Empire of Passion (Ai no borei) (In the Realm of Passion) (1978)
Also known as Phantom Love, the French/Japanese co-production L'Empire de la Passion follows famed Japanese director Nagisa Oshima's multinational production, the chilling and erotic In the Realm of the Senses, which was banned in several countries and was disqualified from appearing at the Cannes Film Festival. This straightforward Japanese murder-mystery and ghost story, unlike that previous movie, does not focus on eroticism but concerns the aftermath of passion and the fruits of crime. In the story, based on an 1895 incident in rural Japan, Seki (Kazuko Yoshiyuki), a beautiful peasant woman, and her young lover Toyoji (Tatsuya Fuji), conspire to murder her husband when their erotic games get out of hand. After getting the husband drunk, the two lovers kill him and throw his body down an abandoned well, claiming that he has gone to do business in Tokyo. In order to avoid suspicion, the two only see each other seldom. In the meantime, Seki begins seeing visions of her husband, and her grown stepdaughter has dreams of him. Guilt consumes both of them, and their nemesis, in the form of a bumbling police inspector sent to investigate an unrelated murder, pursues them. ~ Clarke Fountain, Rovi … More
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Critic Reviews for Empire of Passion (Ai no borei) (In the Realm of Passion)
Audience Reviews for Empire of Passion (Ai no borei) (In the Realm of Passion)
a noirish folktale with horror elements, much less explicit than it's notorious companion piece, in the realm of the senses. beautiful cinematography, especially the snow scenes. the story owes alot to the various postman incarnations. if i may say so, the rape scene almost put me off the film. it seems more misogynist than anything in realm of the sensesMore
Can we have some sensible reviews of this film, please. An average star-rating of 3 is ridiculous for this near-masterpiece. "Empire of Passion" is a loose companion piece to Nagisa Oshima's notorious "In the Realm of the Senses". Though Tatsuya Fuji plays the male lead once more, and the story again concerns a couple driven to violence by their obsessive lust, "Empire of Passion" is less intense than the earlier film and its tone is much lighter, allowing for a healthy dose of comedy. Set in late 19th century rural Japan, it's a ghost story about a rickshaw puller, murdered by his wife and her lover, who returns from the dead and haunts his killers to the point of self-incrimination. Whereas "In the Realm of the Senses" was mostly set indoors, this exquisitely photographed film is opened out into the beautiful countryside, the passage of time mapped by the changing seasons. Curiously the frequent softcore sex scenes feel gratuitous and exploitative in a way that their hardcore equivalent in "...Senses" never did, and it's for this reason I've deducted a half-star.More
Empire of Passion isn't a very fast paced film. The first two acts dragged for a while, leaving me almost uninterested in how the film was going to wrap up, which was in a predictable way. The last act of the film shifts gears adding a handful of creepy visuals that won't make you jump out of your seat, but will probably make you shudder. It certainly helps that Oshima was a director with an eye for composing one striking scene after another.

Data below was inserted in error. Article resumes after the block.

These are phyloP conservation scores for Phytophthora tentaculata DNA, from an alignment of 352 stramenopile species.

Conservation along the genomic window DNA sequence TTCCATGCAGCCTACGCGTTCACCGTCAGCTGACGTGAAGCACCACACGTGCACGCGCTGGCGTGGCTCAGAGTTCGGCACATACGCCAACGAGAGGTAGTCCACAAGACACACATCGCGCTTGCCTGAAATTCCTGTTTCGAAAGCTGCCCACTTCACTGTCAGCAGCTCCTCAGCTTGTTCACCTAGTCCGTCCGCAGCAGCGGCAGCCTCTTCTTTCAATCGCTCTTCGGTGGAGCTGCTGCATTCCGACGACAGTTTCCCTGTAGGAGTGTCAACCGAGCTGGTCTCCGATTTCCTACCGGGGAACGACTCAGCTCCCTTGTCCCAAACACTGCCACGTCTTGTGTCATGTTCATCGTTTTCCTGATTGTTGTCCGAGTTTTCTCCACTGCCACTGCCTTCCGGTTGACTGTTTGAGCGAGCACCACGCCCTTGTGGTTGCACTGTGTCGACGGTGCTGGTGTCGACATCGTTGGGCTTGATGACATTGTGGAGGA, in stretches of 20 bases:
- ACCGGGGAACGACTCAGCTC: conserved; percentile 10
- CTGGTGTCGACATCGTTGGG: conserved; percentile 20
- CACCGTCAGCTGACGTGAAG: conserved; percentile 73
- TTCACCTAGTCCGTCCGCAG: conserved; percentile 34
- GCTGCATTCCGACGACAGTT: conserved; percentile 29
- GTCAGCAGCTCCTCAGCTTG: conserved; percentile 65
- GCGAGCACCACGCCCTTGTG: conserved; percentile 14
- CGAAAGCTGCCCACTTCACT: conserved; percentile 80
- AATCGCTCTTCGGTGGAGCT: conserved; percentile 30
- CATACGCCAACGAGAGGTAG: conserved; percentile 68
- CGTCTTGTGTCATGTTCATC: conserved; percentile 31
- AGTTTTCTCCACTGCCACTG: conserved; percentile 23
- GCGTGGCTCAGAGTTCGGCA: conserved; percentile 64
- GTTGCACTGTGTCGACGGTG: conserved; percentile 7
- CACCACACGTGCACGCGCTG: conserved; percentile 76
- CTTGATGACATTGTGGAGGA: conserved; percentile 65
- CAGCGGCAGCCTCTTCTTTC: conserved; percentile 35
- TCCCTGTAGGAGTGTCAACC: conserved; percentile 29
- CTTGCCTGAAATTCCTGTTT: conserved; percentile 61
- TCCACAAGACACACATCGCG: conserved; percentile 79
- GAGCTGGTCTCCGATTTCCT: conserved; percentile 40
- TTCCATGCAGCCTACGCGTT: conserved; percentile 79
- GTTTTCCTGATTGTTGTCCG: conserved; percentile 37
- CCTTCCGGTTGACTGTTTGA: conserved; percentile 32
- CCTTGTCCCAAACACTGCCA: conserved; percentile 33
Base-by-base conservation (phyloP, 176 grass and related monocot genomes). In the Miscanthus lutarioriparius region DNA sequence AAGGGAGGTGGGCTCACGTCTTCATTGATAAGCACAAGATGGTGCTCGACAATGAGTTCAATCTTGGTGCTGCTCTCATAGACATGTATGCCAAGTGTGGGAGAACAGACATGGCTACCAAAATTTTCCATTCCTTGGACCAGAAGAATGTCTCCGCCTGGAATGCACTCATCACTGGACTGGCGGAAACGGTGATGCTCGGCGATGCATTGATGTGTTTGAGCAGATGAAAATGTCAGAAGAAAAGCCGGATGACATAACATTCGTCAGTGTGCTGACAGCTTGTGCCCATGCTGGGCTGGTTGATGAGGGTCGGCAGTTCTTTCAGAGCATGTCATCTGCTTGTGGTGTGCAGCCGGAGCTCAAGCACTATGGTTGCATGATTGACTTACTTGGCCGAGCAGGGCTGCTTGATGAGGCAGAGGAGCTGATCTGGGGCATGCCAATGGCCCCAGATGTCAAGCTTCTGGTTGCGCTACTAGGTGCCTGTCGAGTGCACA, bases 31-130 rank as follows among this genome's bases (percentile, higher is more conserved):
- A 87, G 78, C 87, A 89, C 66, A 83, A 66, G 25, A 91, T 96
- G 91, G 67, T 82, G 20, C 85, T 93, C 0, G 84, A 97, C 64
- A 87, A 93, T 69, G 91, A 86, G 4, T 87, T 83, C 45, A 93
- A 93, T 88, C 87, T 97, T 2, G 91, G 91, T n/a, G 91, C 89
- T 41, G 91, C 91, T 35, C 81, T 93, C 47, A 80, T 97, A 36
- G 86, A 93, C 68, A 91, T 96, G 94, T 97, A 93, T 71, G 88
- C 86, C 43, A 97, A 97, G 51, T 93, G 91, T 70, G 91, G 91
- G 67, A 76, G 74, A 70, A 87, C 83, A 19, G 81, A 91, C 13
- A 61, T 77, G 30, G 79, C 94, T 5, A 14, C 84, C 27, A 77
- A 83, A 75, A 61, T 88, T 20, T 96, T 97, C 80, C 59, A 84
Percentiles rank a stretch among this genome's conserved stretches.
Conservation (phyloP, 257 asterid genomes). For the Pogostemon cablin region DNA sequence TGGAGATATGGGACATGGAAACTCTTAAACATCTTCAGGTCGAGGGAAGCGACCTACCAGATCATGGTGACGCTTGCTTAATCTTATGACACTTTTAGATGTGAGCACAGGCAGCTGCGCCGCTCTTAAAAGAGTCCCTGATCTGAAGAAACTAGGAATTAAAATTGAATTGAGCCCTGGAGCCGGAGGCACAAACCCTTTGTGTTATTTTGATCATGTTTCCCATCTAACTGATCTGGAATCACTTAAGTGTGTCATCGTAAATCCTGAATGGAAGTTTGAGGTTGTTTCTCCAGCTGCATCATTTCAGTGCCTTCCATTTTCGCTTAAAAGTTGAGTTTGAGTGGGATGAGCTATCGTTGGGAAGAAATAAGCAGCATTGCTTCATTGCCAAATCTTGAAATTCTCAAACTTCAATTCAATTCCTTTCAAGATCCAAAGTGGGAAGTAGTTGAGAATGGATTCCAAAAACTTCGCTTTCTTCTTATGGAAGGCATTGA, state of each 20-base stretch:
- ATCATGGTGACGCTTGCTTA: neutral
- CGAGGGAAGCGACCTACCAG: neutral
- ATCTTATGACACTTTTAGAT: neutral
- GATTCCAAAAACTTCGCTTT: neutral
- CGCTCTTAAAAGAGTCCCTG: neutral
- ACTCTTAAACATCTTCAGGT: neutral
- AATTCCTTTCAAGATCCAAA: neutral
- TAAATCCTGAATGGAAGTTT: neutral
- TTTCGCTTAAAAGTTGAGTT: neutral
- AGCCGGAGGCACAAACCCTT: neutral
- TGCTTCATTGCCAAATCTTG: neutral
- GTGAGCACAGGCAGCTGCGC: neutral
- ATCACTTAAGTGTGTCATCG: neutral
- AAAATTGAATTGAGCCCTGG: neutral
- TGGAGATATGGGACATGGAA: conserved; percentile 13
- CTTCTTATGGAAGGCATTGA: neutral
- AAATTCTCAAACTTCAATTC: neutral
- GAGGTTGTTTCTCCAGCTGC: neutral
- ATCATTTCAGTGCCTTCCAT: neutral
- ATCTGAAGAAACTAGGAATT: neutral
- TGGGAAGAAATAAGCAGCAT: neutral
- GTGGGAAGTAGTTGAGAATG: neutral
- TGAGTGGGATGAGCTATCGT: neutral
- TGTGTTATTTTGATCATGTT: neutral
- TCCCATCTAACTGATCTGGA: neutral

An old wive's tale, that's all too familiar, presented in cinematography that deserves its praise. Empire of Passion's technical aspects are a treat, but the storytelling could've used a second treatment.
"In the Realm of Passion" is somewhat of a sheep in wolf's clothing. Titled to suggest a sequel to the controversial "In the Realm of the Senses," "Passion" has little of the daring frankness which Nagisa Oshima fans might crave. Until some unsettling violence in the conclusion finally inserts some shock value, this is a surprisingly traditional ghost story. Really, it's not far from something Akira Kurosawa might have directed -- though Kurosawa's version would have a better score and more eloquent use of smoke and snow.The setting is a small Japanese village in 1895. Seki is married to Gisaburo, a rickshaw driver who works long hours. She begins an affair with Toyoji, a dashing, much younger man. After her lover -- a fan of giving oral sex -- urges her to shave her groin and then performs the deed himself (none of these scenes are explicit), he declares Gisaburo must be murdered because he'll otherwise see the shorn area and develop suspicions. After getting him drunk, Seki and Toyoji strangle him and dump his body down a derelict well.The two hardly benefit from the crime, since they still have to hide their affair from the neighbors. And soon enough, Gisaburo's eerie ghost begins materializing. He is very much a Shakespearean apparition -- the character simply adds reddened eyes and a ghoulishly painted face, and then solemnly enters scenes to remind the living of their guilt. (A howling village idiot with hidden understanding also seems archetypal of the genre, while another familiar persona -- a daughter with clairvoyant dreams -- is frustratingly underused.)Once snide mutterings increase amongst the villagers and an inspector begins prying into Gisaburo's disappearance, we know Seki and Toyoji are doomed. She wrestles with remorse, while he succumbs to an unconscious ritual not unlike Lady Macbeth's tortured hand-washing. Strangely, the film supplies a perfect resolution to their agony with about 10 minutes to go, then backs off and attaches a much less poetic end.The imagery is visually lovely -- the costumes, quaint dwellings and nature scenes are full of rich, earthy color. It's just that much of the film seems a bit conservative, coming from a director whose earlier work could be so raw and brutal.More
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